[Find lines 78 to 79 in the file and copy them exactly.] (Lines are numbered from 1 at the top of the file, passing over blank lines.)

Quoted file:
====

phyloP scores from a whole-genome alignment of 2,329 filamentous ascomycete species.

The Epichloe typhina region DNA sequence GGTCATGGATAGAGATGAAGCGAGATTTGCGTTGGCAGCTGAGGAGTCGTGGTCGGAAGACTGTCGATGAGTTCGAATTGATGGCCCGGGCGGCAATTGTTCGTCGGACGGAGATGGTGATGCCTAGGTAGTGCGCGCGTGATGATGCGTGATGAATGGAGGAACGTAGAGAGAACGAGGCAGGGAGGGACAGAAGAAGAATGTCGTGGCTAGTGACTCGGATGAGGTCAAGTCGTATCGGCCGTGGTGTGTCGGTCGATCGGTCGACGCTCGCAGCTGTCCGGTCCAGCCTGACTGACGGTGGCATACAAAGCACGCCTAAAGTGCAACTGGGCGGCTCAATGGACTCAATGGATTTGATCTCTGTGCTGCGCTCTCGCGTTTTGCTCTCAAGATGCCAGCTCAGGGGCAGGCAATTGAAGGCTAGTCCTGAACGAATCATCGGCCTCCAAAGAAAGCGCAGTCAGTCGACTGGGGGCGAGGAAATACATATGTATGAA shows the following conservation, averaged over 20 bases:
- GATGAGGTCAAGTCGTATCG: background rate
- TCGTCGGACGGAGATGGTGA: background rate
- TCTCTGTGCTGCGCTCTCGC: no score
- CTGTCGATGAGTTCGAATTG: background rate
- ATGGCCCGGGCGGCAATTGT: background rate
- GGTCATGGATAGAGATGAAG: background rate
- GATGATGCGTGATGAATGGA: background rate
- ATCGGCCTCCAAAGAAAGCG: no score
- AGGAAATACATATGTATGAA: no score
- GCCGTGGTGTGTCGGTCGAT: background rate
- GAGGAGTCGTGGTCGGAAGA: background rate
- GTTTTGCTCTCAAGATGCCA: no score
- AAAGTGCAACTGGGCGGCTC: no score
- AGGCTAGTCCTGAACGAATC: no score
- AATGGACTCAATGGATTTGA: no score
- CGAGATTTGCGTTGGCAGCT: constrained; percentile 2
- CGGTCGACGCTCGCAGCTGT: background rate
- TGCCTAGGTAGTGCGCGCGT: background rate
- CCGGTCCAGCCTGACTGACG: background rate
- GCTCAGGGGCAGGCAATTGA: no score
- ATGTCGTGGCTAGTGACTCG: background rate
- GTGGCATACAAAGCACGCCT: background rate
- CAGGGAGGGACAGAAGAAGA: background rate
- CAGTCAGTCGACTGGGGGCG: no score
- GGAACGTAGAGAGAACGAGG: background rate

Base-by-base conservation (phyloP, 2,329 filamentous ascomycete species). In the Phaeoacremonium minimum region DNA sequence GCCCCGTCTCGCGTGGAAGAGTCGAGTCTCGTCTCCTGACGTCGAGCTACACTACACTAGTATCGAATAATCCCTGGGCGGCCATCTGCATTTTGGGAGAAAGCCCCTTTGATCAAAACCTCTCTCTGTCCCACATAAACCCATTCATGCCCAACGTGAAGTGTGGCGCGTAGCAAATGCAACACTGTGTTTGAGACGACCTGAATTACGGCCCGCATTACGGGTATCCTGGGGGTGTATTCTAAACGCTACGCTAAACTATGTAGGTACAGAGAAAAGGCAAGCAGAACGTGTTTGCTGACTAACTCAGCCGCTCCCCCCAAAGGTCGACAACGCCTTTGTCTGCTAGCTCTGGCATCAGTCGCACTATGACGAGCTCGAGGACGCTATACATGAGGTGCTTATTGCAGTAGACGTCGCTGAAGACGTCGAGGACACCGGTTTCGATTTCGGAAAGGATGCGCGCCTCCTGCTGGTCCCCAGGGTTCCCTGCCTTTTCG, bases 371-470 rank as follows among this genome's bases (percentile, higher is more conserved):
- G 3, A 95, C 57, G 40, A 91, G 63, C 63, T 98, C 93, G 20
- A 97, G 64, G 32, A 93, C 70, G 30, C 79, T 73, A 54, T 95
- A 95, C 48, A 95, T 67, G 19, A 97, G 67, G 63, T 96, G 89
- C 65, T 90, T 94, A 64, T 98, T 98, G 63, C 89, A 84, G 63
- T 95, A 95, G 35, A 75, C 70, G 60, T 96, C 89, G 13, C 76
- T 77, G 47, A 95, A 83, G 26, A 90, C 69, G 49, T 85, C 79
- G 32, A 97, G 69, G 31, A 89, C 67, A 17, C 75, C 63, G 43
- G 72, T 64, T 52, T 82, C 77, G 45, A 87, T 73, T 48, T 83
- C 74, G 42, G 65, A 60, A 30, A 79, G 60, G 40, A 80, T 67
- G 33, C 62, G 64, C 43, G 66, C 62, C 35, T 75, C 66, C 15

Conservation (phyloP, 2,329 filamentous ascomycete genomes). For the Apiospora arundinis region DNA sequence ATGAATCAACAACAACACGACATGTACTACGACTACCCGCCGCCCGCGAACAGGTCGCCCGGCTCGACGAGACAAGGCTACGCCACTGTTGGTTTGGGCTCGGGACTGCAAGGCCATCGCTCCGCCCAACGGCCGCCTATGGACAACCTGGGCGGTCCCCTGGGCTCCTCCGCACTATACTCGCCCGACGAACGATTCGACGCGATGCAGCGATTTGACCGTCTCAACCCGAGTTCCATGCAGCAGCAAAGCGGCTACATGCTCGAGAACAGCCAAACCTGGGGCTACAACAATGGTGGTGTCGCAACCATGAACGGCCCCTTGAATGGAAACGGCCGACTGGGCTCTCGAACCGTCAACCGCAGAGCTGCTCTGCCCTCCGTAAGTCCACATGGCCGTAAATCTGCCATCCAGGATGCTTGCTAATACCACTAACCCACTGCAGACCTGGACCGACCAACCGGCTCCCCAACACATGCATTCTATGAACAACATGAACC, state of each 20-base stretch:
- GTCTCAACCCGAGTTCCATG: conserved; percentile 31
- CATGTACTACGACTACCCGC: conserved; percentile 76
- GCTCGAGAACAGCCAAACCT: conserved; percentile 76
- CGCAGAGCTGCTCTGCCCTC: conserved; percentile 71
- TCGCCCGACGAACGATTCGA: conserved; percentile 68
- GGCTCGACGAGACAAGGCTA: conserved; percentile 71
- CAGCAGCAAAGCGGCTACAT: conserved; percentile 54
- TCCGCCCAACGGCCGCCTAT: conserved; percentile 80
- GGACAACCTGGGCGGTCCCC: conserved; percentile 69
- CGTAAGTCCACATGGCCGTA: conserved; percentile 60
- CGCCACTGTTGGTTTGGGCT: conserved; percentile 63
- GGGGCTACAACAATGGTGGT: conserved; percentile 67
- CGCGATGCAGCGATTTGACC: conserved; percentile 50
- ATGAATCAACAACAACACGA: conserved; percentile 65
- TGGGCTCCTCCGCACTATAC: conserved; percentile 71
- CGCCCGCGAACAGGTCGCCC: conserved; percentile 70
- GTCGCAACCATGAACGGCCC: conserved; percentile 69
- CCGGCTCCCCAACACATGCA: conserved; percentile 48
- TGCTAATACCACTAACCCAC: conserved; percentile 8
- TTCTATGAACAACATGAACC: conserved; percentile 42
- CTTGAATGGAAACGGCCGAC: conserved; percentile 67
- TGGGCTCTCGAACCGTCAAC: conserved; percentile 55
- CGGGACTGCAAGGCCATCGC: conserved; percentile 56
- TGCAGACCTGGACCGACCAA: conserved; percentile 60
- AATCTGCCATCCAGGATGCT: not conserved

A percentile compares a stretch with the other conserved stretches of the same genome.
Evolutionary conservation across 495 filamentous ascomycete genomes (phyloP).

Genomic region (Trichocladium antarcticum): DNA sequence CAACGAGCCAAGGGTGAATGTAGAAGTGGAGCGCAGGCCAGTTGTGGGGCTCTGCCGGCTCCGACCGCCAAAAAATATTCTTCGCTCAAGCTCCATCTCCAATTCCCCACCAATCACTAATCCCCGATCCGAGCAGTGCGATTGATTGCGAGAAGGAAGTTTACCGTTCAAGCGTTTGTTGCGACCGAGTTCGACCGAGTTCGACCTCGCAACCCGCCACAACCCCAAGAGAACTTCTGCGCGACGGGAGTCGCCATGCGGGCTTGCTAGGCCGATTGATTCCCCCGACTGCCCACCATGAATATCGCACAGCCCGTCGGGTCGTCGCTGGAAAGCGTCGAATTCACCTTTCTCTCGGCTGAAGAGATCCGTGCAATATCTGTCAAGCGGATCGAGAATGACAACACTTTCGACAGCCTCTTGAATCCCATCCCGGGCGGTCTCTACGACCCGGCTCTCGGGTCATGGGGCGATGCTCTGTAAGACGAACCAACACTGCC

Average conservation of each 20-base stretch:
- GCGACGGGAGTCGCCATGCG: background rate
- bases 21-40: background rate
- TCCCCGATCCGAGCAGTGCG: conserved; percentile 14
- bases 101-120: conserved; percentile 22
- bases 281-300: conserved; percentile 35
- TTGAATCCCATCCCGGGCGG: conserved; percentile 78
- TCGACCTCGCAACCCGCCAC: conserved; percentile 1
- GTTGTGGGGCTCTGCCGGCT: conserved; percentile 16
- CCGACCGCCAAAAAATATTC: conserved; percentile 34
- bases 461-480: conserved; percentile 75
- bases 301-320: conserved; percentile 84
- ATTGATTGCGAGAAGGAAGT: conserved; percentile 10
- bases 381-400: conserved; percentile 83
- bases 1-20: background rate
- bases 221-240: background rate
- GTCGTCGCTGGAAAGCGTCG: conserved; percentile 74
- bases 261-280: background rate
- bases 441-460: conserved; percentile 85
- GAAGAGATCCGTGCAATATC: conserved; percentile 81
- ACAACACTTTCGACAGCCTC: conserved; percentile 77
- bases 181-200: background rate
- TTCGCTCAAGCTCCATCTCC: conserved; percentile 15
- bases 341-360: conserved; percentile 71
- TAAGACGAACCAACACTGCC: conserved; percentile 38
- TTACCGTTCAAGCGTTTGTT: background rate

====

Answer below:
- bases 461-480: conserved; percentile 75
- bases 301-320: conserved; percentile 84